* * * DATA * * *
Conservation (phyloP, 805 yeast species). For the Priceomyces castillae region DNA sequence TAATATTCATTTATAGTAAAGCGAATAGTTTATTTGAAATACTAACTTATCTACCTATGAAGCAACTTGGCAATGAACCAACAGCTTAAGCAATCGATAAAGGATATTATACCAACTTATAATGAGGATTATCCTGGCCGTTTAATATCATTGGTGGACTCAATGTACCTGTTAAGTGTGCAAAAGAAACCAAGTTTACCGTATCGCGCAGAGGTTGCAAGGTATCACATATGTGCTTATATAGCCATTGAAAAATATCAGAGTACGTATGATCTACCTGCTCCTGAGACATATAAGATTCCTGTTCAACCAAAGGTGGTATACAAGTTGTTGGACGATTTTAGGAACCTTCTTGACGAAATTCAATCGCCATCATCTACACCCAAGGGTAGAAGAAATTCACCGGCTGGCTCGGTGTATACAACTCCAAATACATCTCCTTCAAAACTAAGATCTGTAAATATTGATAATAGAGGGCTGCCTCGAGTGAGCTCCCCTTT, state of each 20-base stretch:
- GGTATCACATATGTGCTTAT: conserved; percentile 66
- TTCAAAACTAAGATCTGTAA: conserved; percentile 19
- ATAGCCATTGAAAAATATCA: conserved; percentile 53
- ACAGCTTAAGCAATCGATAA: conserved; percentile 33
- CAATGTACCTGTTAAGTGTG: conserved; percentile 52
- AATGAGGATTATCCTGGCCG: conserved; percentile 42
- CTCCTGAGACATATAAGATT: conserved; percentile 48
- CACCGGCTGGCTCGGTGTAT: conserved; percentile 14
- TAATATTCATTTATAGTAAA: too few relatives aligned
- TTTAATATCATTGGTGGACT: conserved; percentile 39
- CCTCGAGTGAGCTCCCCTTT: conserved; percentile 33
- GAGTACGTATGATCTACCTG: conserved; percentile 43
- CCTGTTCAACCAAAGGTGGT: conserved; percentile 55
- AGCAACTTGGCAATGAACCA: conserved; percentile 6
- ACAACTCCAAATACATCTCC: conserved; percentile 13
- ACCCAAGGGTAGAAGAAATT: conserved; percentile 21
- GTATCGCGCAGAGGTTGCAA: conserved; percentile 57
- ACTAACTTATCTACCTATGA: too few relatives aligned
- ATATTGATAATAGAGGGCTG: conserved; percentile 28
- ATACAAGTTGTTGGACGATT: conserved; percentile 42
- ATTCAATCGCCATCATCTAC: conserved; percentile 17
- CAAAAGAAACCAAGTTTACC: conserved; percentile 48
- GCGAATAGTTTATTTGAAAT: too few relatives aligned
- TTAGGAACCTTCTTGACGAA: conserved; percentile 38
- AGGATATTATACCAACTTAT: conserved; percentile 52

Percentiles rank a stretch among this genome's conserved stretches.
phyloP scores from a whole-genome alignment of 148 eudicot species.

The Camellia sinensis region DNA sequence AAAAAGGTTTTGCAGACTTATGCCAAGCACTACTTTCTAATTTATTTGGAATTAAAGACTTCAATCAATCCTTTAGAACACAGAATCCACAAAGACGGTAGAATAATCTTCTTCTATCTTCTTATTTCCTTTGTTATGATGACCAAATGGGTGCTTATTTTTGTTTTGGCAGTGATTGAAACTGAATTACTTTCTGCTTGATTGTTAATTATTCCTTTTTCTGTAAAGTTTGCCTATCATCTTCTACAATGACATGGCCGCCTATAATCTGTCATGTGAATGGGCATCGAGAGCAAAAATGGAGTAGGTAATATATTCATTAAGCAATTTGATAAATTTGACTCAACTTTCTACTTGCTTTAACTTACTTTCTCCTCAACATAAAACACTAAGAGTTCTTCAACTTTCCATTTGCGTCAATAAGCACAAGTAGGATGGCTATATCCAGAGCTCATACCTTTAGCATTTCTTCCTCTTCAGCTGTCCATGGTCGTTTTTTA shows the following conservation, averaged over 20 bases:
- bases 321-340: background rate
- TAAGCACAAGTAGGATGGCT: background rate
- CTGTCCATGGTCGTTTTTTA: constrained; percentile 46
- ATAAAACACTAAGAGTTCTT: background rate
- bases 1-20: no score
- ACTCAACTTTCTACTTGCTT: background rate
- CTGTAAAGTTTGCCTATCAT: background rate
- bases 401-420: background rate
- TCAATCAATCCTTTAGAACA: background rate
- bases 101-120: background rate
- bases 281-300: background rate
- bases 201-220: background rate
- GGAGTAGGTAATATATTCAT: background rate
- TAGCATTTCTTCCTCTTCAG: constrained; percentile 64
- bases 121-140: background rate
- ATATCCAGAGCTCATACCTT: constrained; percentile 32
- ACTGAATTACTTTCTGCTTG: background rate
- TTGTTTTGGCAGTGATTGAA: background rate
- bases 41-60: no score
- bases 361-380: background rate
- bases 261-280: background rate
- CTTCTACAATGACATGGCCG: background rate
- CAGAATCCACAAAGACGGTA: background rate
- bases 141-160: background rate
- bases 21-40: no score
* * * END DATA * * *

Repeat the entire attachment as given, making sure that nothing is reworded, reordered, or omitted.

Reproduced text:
Conservation (phyloP, 805 yeast species). For the Priceomyces castillae region DNA sequence TAATATTCATTTATAGTAAAGCGAATAGTTTATTTGAAATACTAACTTATCTACCTATGAAGCAACTTGGCAATGAACCAACAGCTTAAGCAATCGATAAAGGATATTATACCAACTTATAATGAGGATTATCCTGGCCGTTTAATATCATTGGTGGACTCAATGTACCTGTTAAGTGTGCAAAAGAAACCAAGTTTACCGTATCGCGCAGAGGTTGCAAGGTATCACATATGTGCTTATATAGCCATTGAAAAATATCAGAGTACGTATGATCTACCTGCTCCTGAGACATATAAGATTCCTGTTCAACCAAAGGTGGTATACAAGTTGTTGGACGATTTTAGGAACCTTCTTGACGAAATTCAATCGCCATCATCTACACCCAAGGGTAGAAGAAATTCACCGGCTGGCTCGGTGTATACAACTCCAAATACATCTCCTTCAAAACTAAGATCTGTAAATATTGATAATAGAGGGCTGCCTCGAGTGAGCTCCCCTTT, state of each 20-base stretch:
- GGTATCACATATGTGCTTAT: conserved; percentile 66
- TTCAAAACTAAGATCTGTAA: conserved; percentile 19
- ATAGCCATTGAAAAATATCA: conserved; percentile 53
- ACAGCTTAAGCAATCGATAA: conserved; percentile 33
- CAATGTACCTGTTAAGTGTG: conserved; percentile 52
- AATGAGGATTATCCTGGCCG: conserved; percentile 42
- CTCCTGAGACATATAAGATT: conserved; percentile 48
- CACCGGCTGGCTCGGTGTAT: conserved; percentile 14
- TAATATTCATTTATAGTAAA: too few relatives aligned
- TTTAATATCATTGGTGGACT: conserved; percentile 39
- CCTCGAGTGAGCTCCCCTTT: conserved; percentile 33
- GAGTACGTATGATCTACCTG: conserved; percentile 43
- CCTGTTCAACCAAAGGTGGT: conserved; percentile 55
- AGCAACTTGGCAATGAACCA: conserved; percentile 6
- ACAACTCCAAATACATCTCC: conserved; percentile 13
- ACCCAAGGGTAGAAGAAATT: conserved; percentile 21
- GTATCGCGCAGAGGTTGCAA: conserved; percentile 57
- ACTAACTTATCTACCTATGA: too few relatives aligned
- ATATTGATAATAGAGGGCTG: conserved; percentile 28
- ATACAAGTTGTTGGACGATT: conserved; percentile 42
- ATTCAATCGCCATCATCTAC: conserved; percentile 17
- CAAAAGAAACCAAGTTTACC: conserved; percentile 48
- GCGAATAGTTTATTTGAAAT: too few relatives aligned
- TTAGGAACCTTCTTGACGAA: conserved; percentile 38
- AGGATATTATACCAACTTAT: conserved; percentile 52

Percentiles rank a stretch among this genome's conserved stretches.
phyloP scores from a whole-genome alignment of 148 eudicot species.

The Camellia sinensis region DNA sequence AAAAAGGTTTTGCAGACTTATGCCAAGCACTACTTTCTAATTTATTTGGAATTAAAGACTTCAATCAATCCTTTAGAACACAGAATCCACAAAGACGGTAGAATAATCTTCTTCTATCTTCTTATTTCCTTTGTTATGATGACCAAATGGGTGCTTATTTTTGTTTTGGCAGTGATTGAAACTGAATTACTTTCTGCTTGATTGTTAATTATTCCTTTTTCTGTAAAGTTTGCCTATCATCTTCTACAATGACATGGCCGCCTATAATCTGTCATGTGAATGGGCATCGAGAGCAAAAATGGAGTAGGTAATATATTCATTAAGCAATTTGATAAATTTGACTCAACTTTCTACTTGCTTTAACTTACTTTCTCCTCAACATAAAACACTAAGAGTTCTTCAACTTTCCATTTGCGTCAATAAGCACAAGTAGGATGGCTATATCCAGAGCTCATACCTTTAGCATTTCTTCCTCTTCAGCTGTCCATGGTCGTTTTTTA shows the following conservation, averaged over 20 bases:
- bases 321-340: background rate
- TAAGCACAAGTAGGATGGCT: background rate
- CTGTCCATGGTCGTTTTTTA: constrained; percentile 46
- ATAAAACACTAAGAGTTCTT: background rate
- bases 1-20: no score
- ACTCAACTTTCTACTTGCTT: background rate
- CTGTAAAGTTTGCCTATCAT: background rate
- bases 401-420: background rate
- TCAATCAATCCTTTAGAACA: background rate
- bases 101-120: background rate
- bases 281-300: background rate
- bases 201-220: background rate
- GGAGTAGGTAATATATTCAT: background rate
- TAGCATTTCTTCCTCTTCAG: constrained; percentile 64
- bases 121-140: background rate
- ATATCCAGAGCTCATACCTT: constrained; percentile 32
- ACTGAATTACTTTCTGCTTG: background rate
- TTGTTTTGGCAGTGATTGAA: background rate
- bases 41-60: no score
- bases 361-380: background rate
- bases 261-280: background rate
- CTTCTACAATGACATGGCCG: background rate
- CAGAATCCACAAAGACGGTA: background rate
- bases 141-160: background rate
- bases 21-40: no score